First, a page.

General Graduate Student Policies
As of August 2016, The Johns Hopkins University Student Conduct Code applies to all students, including without limitation graduate students and student groups/organizations, whether recognized by the University or not. The Johns Hopkins University Student Conduct Code supersedes any other Whiting School or Engineering and Krieger School of Arts and Sciences nonacademic misconduct policies.
This does not affect WSE and KSAS policies and procedures pertaining to academic ethics and integrity, Responsible Conduct of Research, and research misconduct.
- Statement of the Rights and Responsibilities of PhD Students
- Graduate Student Probation, Funding Withdrawal, and Dismissal Policy (PDF)
- Homewood and EP Graduate Academic Misconduct Policy Note: this policy applies to any academic misconduct infractions that occur on or after October 11, 2017.
- General Misconduct Policy (PDF) (see important note above) Note: this policy applies to academic misconduct infractions that occurred prior to October 11, 2017.
- University Research Integrity Policy (PDF)
- Homewood Grievance Policy (PDF)
- RA_TA Leave Guidelines (PDF)
Once per academic year, all full‐time Homewood graduate programs are required to provide a written review to: (a) all doctoral students, and (b) all master’s students conducting thesis research.
Departments should include mention of funding continuation, as appropriate; as well as have a space for discussion about the student’s professional development goals and ways to develop strategies to achieve those goals. This review must include the opportunity for the student to offer self‐evaluation. Students who fail to attain a program’s minimum level of performance may be placed on academic probation or dismissed using the procedures outlined in the Homewood Schools Policy for Graduate Student Probation, Dismissal, and Funding Withdrawal. In making these decisions, particularly that of dismissal, the program will take into consideration extenuating circumstances beyond the student’s control.
The Whiting School of Engineering has established a Guide to Effective Annual Reviews to assist both advisors and students make these annual reviews a useful tool in the development of each student.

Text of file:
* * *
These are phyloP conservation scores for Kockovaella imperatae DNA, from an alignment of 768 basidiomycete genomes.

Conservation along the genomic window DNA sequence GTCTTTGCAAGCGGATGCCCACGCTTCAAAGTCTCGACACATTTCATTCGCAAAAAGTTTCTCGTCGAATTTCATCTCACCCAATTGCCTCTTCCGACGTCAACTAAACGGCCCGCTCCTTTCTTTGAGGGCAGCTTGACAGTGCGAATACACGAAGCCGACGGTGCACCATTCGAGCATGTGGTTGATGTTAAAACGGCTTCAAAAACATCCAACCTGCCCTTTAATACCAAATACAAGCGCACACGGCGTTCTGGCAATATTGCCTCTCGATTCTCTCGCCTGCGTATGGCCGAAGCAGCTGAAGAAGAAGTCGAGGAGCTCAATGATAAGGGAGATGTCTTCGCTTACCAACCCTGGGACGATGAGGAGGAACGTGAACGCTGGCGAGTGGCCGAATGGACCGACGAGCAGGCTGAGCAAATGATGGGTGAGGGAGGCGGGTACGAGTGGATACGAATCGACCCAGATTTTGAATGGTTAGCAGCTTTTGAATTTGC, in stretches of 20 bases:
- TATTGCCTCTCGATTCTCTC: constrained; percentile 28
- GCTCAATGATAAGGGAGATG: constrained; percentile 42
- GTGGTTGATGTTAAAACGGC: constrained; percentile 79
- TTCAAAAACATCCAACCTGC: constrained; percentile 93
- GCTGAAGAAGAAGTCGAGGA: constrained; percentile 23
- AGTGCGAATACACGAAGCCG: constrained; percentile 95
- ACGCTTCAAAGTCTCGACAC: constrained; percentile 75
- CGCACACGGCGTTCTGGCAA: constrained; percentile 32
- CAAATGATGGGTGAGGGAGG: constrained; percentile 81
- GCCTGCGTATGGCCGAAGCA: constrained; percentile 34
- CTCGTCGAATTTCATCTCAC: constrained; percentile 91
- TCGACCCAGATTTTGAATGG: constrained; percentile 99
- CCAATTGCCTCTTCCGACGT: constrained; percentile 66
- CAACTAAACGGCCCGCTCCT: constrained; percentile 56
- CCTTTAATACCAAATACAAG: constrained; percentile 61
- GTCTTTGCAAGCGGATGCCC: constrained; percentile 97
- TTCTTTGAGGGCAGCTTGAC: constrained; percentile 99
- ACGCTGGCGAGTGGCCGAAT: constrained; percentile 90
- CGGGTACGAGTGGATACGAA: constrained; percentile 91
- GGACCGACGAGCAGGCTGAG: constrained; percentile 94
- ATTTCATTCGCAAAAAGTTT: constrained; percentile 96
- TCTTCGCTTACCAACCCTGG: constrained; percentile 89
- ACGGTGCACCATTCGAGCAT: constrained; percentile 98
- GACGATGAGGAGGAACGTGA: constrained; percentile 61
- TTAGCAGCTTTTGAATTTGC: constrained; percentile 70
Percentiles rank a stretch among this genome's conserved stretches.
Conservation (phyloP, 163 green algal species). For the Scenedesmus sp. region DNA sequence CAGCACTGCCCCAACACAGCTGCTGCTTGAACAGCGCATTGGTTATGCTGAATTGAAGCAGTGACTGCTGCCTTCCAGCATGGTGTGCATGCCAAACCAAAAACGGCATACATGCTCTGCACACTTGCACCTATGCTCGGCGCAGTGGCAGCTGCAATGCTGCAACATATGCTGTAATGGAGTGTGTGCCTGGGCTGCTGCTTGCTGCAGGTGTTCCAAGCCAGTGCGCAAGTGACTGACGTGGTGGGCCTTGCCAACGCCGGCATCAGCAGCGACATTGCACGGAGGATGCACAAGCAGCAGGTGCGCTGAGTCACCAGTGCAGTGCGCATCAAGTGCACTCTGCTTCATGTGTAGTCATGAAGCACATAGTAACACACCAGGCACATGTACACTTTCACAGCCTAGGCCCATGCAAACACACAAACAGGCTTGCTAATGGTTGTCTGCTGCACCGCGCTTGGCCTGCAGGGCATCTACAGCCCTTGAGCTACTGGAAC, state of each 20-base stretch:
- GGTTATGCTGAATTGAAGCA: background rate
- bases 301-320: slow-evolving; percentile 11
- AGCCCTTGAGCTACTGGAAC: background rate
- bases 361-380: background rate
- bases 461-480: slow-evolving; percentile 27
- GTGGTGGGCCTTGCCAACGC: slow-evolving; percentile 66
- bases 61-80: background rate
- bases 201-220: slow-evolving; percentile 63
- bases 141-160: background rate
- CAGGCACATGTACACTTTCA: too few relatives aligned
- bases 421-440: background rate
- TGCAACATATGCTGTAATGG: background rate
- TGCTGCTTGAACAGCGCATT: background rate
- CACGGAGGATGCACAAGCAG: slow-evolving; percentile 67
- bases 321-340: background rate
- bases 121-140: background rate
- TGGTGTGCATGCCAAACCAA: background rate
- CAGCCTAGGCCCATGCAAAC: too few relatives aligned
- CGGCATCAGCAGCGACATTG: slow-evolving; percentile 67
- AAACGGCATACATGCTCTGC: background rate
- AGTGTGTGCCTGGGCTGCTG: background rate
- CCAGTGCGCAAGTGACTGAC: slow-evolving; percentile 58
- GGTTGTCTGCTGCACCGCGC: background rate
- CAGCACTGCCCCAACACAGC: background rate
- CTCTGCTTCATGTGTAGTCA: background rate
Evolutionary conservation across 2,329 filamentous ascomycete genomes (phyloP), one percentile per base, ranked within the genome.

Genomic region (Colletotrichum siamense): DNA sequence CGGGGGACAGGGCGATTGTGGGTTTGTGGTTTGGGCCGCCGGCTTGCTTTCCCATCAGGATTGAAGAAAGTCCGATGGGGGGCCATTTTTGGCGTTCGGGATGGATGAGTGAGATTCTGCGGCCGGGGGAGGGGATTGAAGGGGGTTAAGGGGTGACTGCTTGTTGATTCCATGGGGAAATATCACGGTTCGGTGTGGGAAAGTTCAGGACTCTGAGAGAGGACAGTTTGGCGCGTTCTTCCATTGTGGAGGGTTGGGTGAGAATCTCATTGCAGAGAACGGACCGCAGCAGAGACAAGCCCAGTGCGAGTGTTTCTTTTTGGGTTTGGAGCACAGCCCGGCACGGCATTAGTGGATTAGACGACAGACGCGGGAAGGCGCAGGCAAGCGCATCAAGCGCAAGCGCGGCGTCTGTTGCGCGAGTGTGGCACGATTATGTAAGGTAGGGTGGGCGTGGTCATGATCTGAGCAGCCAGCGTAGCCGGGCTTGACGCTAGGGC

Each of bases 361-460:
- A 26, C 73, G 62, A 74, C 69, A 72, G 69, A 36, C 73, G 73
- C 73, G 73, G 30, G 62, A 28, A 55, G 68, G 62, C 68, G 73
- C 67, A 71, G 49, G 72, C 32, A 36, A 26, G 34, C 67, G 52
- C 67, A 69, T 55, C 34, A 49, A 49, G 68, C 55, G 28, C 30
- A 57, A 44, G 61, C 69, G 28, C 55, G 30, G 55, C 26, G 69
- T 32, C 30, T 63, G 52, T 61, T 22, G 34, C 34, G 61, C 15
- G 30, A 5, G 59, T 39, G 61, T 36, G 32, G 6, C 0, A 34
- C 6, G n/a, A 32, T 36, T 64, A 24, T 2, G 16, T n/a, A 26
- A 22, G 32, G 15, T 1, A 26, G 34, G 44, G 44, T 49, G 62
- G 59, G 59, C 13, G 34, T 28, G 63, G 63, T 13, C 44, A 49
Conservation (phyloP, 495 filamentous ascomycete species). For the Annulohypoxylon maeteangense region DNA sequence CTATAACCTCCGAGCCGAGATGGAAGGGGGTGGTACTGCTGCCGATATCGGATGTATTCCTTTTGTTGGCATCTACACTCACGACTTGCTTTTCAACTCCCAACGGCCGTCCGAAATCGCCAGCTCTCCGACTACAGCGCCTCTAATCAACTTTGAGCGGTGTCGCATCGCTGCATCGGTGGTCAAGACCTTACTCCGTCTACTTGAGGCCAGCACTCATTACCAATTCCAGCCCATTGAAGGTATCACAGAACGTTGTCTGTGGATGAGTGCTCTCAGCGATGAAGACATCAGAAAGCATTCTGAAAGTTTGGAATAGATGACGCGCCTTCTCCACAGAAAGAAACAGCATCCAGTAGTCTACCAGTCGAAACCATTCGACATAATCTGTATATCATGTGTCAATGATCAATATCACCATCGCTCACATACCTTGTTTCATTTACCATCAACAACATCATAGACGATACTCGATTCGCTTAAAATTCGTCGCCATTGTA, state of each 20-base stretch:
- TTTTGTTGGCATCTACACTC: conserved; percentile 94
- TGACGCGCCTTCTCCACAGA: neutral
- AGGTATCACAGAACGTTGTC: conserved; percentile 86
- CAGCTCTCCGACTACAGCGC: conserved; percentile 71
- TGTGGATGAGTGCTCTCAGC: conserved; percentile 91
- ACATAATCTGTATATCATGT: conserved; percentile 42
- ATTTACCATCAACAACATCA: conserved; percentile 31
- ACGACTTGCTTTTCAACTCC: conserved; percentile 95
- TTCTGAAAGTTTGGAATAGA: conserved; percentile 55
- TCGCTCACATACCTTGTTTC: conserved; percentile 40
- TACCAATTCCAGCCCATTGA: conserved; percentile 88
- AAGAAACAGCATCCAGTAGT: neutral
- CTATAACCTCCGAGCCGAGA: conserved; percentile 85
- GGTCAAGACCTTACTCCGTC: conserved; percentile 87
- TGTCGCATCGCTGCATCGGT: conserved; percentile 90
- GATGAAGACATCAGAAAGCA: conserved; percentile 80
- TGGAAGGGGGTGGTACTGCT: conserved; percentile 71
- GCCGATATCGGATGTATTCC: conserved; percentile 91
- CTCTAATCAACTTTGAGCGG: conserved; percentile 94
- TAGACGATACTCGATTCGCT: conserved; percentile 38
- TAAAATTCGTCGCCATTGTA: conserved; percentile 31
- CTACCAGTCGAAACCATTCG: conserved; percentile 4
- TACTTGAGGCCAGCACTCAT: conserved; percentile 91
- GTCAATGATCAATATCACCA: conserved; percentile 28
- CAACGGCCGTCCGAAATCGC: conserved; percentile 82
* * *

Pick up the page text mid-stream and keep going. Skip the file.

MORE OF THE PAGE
This policy applies to all grades earned by Homewood graduate students since the Spring 2005 semester. (Revised November 2007)
Letter Grades (A through F)
Changing letter grades of “A” through “F” to a “Passing” grade is not permissible at any time.
All other grade change requests (e.g., “B” to “A”) are acceptable within one year only. Change requests beyond one year can only be changed as a result of clerical error, and must be accompanied by a written explanation/justification from the course instructor.
Incomplete Grades (I)
The grade of “Incomplete” (denoted by an “I” on the transcript) is reserved for instances in which it is expected that a course’s work will be completed in one semester, but for reasons beyond the student’s control, the work cannot be completed within that timeframe. Under these circumstances, the student may be assigned a grade of “Incomplete” until a final grade is submitted (or until the “Incomplete” grade becomes permanent).
Dropping an “Incomplete” grade from the transcript is not permissible at any time.
Changing an “Incomplete” grade to a final grade (“A” through “F”, “Pass”) may be done by the instructor within one year without Dean’s Office approval.
After one year, the student must submit an Incomplete Grade Extension Request Form to the cognizant dean (the KSAS Dean for Research and Graduate Education or the WSE Associate Dean for Education) for that grade to be eligible to be changed at a later date. The form may be submitted no later than the last day of the second semester following the one during which the student initially enrolled in the course.
If the “Incomplete” grade remains after one year and the student does not submit an Incomplete Grade Extension Request Form, the “Incomplete” grade becomes permanent and cannot be changed.